Judicial versus ‘natural’ selection of legal rules with an application to accident law
Law and economics scholars argue that the common law evolves toward efficiency. Invisible-hand theories suggest that the law is primarily driven by a selection process whereby inefficient laws are litigated more frequently than efficient laws, and hence are more likely to be overturned. However, the preferences of judges also necessarily affect legal change. This paper models the interaction of these two forces to evaluate the efficiency claim, and then applies the conclusions to the evolution of accident law in the United States beginning in the 19th century. Specifically, it attributes the persistence of negligence to its efficiency properties, despite its having been initially selected by judges for a different reason. The paper relates legal evolution to biological evolution by employing the concepts of natural and artificial selection, and the more recent concept of exaptation.
Volume (Year): 8 (2012)
Issue (Month): 02 (June)
|Contact details of provider:|| Postal: Cambridge University Press, UPH, Shaftesbury Road, Cambridge CB2 8BS UK|
Web page: http://journals.cambridge.org/jid_JOI
When requesting a correction, please mention this item's handle: RePEc:cup:jinsec:v:8:y:2012:i:02:p:143-159_00. See general information about how to correct material in RePEc.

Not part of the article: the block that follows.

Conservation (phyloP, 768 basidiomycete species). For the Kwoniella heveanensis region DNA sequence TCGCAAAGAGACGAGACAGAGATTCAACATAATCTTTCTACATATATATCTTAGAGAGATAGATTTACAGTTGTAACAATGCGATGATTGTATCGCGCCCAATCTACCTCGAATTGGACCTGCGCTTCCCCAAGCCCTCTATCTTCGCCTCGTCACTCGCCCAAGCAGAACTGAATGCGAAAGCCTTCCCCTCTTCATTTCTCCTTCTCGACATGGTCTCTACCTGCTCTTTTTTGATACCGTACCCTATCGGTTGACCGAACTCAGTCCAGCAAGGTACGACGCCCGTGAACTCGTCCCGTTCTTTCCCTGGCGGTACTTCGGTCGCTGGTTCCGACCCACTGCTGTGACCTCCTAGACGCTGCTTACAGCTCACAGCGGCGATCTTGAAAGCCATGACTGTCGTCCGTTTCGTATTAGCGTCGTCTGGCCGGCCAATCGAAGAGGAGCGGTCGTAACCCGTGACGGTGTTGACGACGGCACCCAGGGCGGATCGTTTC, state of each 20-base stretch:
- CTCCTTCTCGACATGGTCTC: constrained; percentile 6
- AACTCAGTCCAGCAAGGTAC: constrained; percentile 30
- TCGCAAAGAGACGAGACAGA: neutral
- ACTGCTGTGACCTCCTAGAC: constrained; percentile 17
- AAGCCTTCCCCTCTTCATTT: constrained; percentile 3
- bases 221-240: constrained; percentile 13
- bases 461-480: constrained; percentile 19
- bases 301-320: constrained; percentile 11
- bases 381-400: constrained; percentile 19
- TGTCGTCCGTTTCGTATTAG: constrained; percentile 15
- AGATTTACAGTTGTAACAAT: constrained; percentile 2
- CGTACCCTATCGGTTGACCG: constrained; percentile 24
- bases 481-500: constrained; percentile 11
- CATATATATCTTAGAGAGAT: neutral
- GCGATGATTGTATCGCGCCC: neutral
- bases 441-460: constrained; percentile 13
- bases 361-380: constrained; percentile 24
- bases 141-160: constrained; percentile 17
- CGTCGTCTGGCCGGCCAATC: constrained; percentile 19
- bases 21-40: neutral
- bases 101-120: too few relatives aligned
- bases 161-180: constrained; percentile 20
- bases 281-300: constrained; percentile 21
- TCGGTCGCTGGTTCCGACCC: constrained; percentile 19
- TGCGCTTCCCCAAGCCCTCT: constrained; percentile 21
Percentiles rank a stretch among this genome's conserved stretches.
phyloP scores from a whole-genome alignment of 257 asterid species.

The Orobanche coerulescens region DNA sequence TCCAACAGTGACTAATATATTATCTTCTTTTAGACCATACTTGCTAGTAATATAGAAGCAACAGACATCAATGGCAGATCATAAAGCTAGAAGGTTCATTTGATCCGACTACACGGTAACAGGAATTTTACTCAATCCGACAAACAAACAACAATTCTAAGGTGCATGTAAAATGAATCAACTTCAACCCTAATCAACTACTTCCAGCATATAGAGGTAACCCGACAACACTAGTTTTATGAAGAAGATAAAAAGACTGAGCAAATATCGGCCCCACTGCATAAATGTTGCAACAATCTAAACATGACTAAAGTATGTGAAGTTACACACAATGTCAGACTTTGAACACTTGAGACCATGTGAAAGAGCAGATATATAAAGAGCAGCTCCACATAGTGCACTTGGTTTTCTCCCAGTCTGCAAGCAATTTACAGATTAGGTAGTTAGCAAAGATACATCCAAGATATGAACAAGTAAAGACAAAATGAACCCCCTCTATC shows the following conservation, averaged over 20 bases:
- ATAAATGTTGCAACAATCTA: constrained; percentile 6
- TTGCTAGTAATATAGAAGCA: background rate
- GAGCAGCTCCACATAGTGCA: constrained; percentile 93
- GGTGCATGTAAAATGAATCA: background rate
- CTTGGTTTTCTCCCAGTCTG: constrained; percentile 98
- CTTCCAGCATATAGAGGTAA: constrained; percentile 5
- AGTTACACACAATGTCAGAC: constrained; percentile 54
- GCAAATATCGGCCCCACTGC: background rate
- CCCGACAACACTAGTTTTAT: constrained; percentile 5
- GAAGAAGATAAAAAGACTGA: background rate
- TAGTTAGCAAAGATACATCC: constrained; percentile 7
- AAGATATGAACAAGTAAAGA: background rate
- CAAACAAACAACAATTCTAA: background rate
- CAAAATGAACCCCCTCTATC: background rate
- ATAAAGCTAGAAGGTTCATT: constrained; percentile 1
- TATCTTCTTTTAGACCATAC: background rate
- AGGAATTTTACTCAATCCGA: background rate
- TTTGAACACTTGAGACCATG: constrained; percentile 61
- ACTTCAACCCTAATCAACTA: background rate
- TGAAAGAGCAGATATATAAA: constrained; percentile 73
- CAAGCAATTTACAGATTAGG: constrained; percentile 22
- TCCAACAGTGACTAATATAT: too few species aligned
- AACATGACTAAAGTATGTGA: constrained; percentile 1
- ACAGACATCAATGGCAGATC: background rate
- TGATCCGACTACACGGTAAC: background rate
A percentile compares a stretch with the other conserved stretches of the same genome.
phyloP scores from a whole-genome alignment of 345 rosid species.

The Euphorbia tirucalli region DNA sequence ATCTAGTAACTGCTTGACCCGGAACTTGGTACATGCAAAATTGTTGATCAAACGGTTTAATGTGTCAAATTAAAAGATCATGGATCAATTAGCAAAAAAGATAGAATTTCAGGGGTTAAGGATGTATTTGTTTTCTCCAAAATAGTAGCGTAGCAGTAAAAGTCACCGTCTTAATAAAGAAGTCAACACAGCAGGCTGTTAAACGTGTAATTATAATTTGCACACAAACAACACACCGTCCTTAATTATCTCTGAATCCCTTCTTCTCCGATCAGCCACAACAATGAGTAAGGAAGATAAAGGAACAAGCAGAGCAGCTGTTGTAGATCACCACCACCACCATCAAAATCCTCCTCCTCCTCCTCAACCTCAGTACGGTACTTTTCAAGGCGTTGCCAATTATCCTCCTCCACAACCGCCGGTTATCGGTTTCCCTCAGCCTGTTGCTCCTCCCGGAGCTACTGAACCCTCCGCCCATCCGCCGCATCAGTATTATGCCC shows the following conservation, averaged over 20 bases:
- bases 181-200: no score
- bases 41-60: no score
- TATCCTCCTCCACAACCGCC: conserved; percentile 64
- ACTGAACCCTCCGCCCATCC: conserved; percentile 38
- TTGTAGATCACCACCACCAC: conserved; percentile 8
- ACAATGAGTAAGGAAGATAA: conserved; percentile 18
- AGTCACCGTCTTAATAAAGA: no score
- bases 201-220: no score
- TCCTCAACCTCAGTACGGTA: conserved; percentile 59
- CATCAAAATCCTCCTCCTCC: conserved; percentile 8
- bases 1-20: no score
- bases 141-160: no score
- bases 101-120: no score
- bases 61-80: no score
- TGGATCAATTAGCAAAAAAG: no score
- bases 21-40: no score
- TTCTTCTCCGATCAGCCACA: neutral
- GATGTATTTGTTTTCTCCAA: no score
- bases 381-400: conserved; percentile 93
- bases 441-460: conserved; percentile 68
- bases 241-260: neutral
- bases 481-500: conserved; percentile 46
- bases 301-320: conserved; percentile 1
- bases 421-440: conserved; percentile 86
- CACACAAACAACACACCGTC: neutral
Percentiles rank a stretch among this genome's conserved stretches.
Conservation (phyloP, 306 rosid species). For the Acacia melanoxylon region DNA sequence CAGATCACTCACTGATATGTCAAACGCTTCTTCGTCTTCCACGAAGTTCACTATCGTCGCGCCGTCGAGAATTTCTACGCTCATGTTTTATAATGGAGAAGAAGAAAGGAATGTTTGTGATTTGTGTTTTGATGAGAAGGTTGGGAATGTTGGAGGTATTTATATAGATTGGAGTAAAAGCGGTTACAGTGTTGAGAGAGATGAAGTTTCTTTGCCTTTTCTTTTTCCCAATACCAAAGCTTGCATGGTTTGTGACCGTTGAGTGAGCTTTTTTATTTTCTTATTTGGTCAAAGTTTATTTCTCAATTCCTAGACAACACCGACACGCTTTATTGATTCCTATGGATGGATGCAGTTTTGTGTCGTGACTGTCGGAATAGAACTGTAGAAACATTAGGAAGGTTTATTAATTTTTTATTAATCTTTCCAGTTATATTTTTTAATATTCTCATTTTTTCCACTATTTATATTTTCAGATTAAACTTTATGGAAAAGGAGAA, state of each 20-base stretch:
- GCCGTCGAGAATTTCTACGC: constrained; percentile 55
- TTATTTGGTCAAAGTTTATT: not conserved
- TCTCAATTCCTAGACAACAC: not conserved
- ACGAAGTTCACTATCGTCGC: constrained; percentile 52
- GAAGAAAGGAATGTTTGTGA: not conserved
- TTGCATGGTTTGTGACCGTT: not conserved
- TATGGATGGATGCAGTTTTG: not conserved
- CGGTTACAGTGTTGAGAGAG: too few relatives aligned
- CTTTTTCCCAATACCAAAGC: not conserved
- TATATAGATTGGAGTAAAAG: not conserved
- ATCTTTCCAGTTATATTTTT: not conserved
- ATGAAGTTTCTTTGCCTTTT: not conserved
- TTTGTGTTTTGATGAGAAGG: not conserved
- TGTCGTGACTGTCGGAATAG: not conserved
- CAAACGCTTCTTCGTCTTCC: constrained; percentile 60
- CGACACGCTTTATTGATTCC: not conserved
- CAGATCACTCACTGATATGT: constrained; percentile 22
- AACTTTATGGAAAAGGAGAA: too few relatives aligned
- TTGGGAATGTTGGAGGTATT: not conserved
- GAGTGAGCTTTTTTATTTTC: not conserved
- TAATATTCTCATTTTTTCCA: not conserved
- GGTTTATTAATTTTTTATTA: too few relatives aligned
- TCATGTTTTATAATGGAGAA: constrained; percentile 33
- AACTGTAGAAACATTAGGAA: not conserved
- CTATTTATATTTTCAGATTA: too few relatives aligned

For technical questions regarding this item, or to correct its authors, title, abstract, bibliographic or download information, contact: (Keith Waters)
If you have authored this item and are not yet registered with RePEc, we encourage you to do it here. This allows to link your profile to this item. It also allows you to accept potential citations to this item that we are uncertain about.
If references are entirely missing, you can add them using this form.
If the full references list an item that is present in RePEc, but the system did not link to it, you can help with this form.
If you know of missing items citing this one, you can help us creating those links by adding the relevant references in the same way as above, for each refering item. If you are a registered author of this item, you may also want to check the "citations" tab in your profile, as there may be some citations waiting for confirmation.
Please note that corrections may take a couple of weeks to filter through the various RePEc services.